The Development of Social Cognition
Edited by Suzanne Hala
Published November 30th 1998 by Psychology Press – 408 pages
The Development of Social Cognition presents a lively, up-to-date examination of both the classical issues and contemporary understanding of theory and research in social cognitive development. The initial chapters highlight one of the central, theoretical tensions in the field, which is whether the development of understanding people is fundamentally different from understanding things. Subsequent chapters are devoted to development across specific areas of social cognition from infancy through to adolescence. The text ends with a comprehensive examination of the development of moral aspects of social cognition.
An excellent collection of chapters a really useful compilation on a very timely topic. - Review in Anuario de psicologia, 30 (3) 1999
Defining social cognition as our attempts to make sense of how people think, perceive, infer, feel, and react, this book examines both the classical issues and contemporary understanding of theory and research in social cognitive development. - From Resources in Education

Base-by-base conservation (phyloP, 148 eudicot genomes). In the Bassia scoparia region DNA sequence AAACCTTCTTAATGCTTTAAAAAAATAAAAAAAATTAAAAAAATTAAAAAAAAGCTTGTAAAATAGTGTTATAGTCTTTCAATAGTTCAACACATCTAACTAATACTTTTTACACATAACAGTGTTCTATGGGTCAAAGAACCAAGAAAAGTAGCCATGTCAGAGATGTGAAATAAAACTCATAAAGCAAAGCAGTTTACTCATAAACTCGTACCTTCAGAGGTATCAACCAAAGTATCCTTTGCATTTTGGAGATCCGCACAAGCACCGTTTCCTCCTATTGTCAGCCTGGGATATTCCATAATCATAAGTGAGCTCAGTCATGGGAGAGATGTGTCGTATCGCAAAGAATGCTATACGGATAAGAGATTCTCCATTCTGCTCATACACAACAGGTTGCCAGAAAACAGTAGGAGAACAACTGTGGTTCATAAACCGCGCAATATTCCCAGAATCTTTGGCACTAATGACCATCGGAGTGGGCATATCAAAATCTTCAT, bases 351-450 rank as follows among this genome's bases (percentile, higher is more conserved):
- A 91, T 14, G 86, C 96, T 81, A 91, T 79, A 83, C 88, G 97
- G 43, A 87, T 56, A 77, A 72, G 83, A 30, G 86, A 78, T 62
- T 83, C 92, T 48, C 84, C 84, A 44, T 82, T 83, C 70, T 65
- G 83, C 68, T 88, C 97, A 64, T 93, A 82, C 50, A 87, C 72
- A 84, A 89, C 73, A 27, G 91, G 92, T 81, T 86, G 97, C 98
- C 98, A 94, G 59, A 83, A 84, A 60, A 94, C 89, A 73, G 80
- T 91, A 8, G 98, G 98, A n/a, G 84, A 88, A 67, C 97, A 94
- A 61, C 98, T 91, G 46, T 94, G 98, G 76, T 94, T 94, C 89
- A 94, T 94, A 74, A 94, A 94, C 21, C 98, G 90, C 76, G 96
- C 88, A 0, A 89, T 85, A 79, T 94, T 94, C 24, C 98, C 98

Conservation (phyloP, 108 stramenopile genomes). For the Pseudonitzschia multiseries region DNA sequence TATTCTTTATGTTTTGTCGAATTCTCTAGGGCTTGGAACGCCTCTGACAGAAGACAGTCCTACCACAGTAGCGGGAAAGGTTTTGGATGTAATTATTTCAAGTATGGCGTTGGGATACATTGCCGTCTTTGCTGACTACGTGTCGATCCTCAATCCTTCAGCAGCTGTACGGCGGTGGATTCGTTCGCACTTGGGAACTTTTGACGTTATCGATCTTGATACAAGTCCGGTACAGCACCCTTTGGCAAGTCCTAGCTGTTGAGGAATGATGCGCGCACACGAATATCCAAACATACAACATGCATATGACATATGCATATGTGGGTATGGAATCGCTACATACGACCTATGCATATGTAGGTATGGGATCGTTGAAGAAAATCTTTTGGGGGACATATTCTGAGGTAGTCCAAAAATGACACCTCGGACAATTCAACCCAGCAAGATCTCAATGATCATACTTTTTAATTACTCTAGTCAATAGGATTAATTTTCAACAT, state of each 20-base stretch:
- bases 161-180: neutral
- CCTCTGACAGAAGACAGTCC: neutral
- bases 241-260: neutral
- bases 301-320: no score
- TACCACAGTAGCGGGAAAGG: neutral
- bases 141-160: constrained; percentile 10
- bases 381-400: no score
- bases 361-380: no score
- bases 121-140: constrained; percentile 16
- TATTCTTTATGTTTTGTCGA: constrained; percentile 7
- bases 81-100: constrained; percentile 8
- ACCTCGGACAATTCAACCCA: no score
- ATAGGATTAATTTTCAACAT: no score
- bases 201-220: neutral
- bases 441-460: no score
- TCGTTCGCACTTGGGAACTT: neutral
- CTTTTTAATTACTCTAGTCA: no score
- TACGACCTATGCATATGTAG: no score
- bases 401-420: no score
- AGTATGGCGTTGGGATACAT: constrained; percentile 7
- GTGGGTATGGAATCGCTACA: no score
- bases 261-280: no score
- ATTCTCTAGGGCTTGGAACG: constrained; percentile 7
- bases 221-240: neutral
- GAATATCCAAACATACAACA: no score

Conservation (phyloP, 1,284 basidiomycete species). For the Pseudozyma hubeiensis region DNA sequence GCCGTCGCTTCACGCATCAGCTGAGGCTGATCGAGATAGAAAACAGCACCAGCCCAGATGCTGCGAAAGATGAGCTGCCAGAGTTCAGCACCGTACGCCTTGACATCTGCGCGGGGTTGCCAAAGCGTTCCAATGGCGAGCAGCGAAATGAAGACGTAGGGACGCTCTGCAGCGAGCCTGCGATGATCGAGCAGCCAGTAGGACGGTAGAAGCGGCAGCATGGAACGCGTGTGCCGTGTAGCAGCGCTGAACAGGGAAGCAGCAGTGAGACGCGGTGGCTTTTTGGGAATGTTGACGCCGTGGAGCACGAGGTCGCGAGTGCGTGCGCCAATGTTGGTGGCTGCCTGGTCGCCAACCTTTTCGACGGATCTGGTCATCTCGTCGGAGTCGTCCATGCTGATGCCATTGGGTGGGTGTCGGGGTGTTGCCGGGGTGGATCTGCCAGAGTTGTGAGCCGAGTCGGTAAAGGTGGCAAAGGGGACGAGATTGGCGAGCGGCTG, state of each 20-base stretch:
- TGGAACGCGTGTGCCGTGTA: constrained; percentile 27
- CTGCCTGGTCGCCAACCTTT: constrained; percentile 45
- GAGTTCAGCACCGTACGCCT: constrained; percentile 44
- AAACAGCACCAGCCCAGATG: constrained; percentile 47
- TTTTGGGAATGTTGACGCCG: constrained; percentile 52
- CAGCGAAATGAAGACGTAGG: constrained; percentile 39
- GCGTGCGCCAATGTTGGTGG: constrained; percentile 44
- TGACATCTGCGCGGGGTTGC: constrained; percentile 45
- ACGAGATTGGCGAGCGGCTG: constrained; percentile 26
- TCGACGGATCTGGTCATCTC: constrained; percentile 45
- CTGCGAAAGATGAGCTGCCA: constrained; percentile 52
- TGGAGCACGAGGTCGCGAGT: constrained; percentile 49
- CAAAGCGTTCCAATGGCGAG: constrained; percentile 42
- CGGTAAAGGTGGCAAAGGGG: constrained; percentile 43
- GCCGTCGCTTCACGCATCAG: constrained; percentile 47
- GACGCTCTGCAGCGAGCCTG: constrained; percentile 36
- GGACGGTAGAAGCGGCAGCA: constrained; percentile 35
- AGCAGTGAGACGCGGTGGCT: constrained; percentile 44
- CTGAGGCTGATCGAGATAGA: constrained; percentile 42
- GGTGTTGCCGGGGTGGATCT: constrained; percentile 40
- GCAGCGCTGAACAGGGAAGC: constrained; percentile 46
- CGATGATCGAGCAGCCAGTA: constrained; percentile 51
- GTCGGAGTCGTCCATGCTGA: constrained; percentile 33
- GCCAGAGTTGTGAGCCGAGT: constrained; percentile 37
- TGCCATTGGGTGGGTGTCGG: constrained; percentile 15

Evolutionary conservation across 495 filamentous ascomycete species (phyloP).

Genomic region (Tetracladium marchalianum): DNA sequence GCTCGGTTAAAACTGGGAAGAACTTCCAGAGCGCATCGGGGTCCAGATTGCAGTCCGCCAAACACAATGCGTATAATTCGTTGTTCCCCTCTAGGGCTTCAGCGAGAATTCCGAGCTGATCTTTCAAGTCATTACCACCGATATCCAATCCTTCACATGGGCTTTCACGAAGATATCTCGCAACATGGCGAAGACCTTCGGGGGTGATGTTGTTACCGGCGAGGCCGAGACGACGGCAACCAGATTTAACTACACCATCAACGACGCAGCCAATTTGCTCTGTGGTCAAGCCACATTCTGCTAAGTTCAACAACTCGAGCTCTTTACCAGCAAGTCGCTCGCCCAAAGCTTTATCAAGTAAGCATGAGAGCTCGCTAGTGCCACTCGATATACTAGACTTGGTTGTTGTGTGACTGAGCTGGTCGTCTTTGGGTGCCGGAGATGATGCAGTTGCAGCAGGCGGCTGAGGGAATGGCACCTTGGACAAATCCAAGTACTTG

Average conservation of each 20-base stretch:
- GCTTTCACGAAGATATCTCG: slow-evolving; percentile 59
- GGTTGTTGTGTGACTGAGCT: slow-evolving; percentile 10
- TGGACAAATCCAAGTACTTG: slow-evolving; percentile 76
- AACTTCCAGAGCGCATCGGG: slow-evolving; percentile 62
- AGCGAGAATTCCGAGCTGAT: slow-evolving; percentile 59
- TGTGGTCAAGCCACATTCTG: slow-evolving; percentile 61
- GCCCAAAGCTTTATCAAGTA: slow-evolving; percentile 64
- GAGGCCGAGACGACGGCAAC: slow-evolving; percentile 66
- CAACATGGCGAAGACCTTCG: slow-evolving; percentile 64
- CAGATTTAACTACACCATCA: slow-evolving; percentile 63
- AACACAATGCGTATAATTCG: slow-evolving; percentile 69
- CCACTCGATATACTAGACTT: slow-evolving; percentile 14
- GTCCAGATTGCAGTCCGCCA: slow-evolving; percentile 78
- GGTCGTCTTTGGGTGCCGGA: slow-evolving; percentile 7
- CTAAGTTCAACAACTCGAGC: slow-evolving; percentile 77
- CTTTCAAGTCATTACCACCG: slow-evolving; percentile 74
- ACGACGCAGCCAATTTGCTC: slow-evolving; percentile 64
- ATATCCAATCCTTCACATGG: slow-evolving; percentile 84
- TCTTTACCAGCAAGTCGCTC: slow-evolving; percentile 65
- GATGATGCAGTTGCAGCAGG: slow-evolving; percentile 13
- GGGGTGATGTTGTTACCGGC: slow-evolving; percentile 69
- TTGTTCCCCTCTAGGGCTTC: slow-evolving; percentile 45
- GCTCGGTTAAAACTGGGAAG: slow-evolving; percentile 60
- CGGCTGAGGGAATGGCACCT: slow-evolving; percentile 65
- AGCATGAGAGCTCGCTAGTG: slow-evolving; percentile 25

S. Hala, Introduction. J. Carpendale, An Explication of Piaget's Constructivism: Implications for Social Cognitive Development. C. Fernyhough, Vygotsky's Sociocultural Approach: Theoretical Issues and Implications for Current Research. F. Franco, The Development of Meaning in Infancy: Early Communication and Understanding People. A.S. Walker-Andrews, L.R. Dickson, Infants' Understanding of Affect. S. Hala, J. Carpendale, All in the Mind: Children's Understanding of Mental Life. M. Banerjee, Peeling the Onion: A Multilayered View of Children's Emotional Development. N. Yuill, Children's Understanding of Traits. L.J. Walker, K.H. Hennig, Moral Development in the Broader Context of Personality. N. Eisenberg, S. Losoya, I.K. Guthrie, Social Cognition and Prosocial Development. L. Garcia, D. Hart, R. Johnson-Ray, What do Children and Adolescents Think About Themselves? A Developmental Account of Self-Concept.